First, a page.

Following the release of her debut album, Gabi Motuba speaks about compositions and community
Gabi Motuba is a musician’s musician. It is a few days after the Soweto Theatre launch of her debut album as band leader, Tefiti: Goddess of Creation, and we sit at the front a busy Jozi coffee shop. The composer and singer is telling me about why she sent a social media call to all musicians who wanted to be put on her launch guestlist.
“I don’t understand this thing of musicians going to other musicians’ [events] and paying exorbitant amounts for ticket fees,” she says as she shakes her head. “In terms of this album, a lot of the creative process was directly linked to the musicians you see around. Musicians, fine artists, whatever. I’ve never understood artists paying other artists to watch them when artists are what influence the body of work.”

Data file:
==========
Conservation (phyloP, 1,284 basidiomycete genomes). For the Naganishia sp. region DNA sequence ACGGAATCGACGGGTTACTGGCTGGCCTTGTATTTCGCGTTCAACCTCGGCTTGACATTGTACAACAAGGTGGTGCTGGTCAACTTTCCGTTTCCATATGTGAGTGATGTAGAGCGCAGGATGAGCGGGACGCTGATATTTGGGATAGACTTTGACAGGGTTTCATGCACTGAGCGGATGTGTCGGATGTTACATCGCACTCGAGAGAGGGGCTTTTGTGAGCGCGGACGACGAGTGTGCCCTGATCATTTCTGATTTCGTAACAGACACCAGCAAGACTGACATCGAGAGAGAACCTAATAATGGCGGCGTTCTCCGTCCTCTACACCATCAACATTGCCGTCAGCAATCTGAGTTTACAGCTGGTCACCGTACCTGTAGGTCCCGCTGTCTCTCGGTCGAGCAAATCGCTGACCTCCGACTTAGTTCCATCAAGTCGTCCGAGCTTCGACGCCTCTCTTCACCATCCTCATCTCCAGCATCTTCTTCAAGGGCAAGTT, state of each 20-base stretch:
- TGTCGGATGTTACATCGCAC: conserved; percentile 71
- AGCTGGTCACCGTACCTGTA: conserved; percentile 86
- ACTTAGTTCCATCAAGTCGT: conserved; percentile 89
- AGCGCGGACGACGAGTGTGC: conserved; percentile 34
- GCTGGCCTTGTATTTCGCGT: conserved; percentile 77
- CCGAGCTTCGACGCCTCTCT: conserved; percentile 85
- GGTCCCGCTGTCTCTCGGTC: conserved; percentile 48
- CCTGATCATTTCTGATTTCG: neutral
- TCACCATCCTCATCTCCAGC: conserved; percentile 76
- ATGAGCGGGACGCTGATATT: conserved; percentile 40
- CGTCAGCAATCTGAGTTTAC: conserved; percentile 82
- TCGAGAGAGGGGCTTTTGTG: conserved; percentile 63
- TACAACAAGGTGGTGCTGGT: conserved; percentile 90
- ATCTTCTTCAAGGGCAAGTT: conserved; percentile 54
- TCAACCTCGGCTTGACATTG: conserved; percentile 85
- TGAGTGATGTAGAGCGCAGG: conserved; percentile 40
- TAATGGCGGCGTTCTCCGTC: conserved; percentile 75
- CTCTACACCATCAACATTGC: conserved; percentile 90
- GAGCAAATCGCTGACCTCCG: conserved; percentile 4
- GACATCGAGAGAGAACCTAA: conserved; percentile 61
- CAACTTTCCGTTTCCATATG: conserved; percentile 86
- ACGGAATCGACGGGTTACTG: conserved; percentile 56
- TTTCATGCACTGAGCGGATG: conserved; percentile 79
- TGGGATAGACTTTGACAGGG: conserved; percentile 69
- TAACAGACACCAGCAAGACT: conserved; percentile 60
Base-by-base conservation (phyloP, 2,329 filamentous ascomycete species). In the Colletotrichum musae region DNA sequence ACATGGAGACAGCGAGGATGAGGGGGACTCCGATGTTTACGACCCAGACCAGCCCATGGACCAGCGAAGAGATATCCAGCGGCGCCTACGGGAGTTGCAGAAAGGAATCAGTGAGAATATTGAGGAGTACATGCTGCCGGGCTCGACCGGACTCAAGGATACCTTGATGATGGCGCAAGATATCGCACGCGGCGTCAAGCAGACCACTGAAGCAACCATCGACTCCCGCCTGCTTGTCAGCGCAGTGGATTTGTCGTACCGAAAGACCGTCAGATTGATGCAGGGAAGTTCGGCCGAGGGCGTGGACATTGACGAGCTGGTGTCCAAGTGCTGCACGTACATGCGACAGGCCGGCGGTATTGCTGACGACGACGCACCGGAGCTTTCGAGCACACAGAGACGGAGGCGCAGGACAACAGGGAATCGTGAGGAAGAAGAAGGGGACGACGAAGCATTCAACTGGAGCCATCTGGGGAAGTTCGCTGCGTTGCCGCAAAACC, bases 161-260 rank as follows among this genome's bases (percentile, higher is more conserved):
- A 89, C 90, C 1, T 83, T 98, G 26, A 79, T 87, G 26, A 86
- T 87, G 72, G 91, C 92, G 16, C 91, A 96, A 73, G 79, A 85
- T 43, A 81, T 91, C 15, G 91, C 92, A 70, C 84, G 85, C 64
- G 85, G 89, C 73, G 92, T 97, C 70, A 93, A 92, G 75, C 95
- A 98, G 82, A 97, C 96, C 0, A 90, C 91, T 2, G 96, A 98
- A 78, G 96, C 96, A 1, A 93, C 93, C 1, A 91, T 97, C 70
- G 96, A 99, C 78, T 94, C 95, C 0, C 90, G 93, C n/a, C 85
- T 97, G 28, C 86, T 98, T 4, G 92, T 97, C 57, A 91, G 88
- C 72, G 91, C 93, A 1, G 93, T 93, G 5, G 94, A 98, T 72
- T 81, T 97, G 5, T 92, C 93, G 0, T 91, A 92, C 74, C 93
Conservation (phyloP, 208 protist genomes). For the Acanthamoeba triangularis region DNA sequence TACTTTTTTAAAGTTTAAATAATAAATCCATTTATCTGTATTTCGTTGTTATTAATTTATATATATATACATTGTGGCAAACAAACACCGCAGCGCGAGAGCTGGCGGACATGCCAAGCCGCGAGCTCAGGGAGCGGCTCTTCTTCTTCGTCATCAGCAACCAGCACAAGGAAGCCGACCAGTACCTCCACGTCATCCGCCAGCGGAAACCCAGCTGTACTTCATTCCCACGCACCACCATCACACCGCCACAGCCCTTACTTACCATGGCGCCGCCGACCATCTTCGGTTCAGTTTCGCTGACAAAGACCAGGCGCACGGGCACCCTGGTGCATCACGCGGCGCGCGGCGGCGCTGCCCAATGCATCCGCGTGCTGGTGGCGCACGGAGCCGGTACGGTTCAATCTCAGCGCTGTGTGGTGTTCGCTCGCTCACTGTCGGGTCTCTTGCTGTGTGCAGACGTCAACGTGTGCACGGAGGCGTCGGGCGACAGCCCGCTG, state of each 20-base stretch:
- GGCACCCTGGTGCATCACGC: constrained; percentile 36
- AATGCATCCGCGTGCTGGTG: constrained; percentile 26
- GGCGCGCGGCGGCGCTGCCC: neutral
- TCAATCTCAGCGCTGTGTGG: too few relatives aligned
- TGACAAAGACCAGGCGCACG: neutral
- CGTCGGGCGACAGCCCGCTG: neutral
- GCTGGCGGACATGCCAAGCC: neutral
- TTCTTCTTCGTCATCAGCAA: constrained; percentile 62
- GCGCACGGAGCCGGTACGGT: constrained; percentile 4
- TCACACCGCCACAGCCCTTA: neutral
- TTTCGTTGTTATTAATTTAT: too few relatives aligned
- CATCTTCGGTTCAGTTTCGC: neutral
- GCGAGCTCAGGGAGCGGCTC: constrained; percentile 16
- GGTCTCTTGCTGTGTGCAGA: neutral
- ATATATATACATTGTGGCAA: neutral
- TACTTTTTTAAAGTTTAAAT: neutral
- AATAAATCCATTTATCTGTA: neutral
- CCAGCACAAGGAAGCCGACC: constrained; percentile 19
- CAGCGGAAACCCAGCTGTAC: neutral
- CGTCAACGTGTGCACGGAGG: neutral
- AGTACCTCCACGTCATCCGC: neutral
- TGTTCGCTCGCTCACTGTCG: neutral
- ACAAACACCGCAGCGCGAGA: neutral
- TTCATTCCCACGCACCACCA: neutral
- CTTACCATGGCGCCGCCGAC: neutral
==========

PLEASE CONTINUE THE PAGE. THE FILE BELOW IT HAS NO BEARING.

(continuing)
When she was growing up in Pretoria’s Mamelodi township, Motuba’s talent was encouraged, especially in church. But “I come from a Methodist home so we never had soloists,” she shares. “It was hymns so it was congregational so we had a strong sense of always singing together.”
She completed her studies at Tshwane University of Technology in 2013 – the same year that she was featured on drummer, Tumi Mogorosi’s Project Elo album. Soon, it became clear that this composer, arranger and vocalist wanted to be known for more than just her voice. She describes herself as a sound-based musician and not a singer “because I think of composition and how I can encapsulate ideas within harmonies and not of performance.”
Then, in 2016, she released Sanctum Sanctorium as part of a duo with Mogorosi. One of the songs that stand out on that album is Nefertari. “I wrote that one for my daughter,” she remembers. “I was pregnant at the time and it speaks a lot to the influences regarding this new album.”